My father spent a goodly amount of time admiring the workmanship and detailing in the period features, such as the carvings on the arched doorway leading from the gardens to the bar.  This is one of the charming features of the pub; wherever you look there is something to admire and catch your eye. 
The menu was extremely attractive, with a variety of fresh produce from local sources.  The 5 starters and 5 mains changes on a daily basis; years ago the rumour of the Yew Tree sandwiches was what had originally bought Steve and I to the pub for lunch, and the sandwiches were fabulous then.  The Inn has changed hands a couple of times since then and the food is even better now under the new ownership.  At the sight of pigeon breast salad on the menu, 3 of the 4 members of our party were sold instantly (with the addition of a healthy portion of chips).  Steve went for the sausage sandwich, in memory of the ones we had enjoyed all those years ago.  It was supposed to be a light lunch as Steve and I were going out for an all-you-can-eat-Chinese that night with friends, but portion sizes were extremely generous and we probably ate more than we should have done.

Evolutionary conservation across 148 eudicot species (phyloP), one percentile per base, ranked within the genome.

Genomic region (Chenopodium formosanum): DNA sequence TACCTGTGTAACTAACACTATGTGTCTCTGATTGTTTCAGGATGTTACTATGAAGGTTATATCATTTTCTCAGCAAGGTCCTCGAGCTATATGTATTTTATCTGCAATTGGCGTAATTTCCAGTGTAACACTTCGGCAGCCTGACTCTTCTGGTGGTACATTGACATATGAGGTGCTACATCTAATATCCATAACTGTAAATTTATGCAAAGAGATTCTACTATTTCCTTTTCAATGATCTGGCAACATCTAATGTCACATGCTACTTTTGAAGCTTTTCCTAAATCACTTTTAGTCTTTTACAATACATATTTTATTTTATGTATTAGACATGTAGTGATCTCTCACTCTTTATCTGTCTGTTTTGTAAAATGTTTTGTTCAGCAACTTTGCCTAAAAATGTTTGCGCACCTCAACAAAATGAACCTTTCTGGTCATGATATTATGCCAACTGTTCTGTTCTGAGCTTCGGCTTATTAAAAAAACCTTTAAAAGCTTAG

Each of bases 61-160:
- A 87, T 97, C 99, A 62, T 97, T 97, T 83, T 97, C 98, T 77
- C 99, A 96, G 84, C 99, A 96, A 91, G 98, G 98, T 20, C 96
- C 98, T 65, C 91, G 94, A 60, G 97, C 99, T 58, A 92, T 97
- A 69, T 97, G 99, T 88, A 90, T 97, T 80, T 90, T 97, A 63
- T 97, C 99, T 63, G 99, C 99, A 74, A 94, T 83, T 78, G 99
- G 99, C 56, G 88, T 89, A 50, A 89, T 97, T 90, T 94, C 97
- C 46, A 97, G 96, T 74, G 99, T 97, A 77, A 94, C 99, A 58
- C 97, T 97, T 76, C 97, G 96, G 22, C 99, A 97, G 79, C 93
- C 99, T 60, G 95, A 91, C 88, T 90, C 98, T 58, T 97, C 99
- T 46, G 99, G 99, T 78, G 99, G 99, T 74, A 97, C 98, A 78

The pub is incredibly peaceful and we were perfectly happy to spend a good couple of hours sitting, drinking and chatting as thousands of people have done before us over countless lifetimes.  It is a little daunting to sit and think about the stories that the walls could tell about the people who have passed through the stable doors, their hopes and dreams, the intrigues and scandals.  How many of their dreams went up in ashes like the wood in the inglenook fireplace and how many came to fruition?
The Yew Tree Inn is a little off the beaten track, but such a beautiful old place that it would be a travesty not to visit it at least once.  While you are there, why don't you ask if Wayne is in today and tell him I sent you?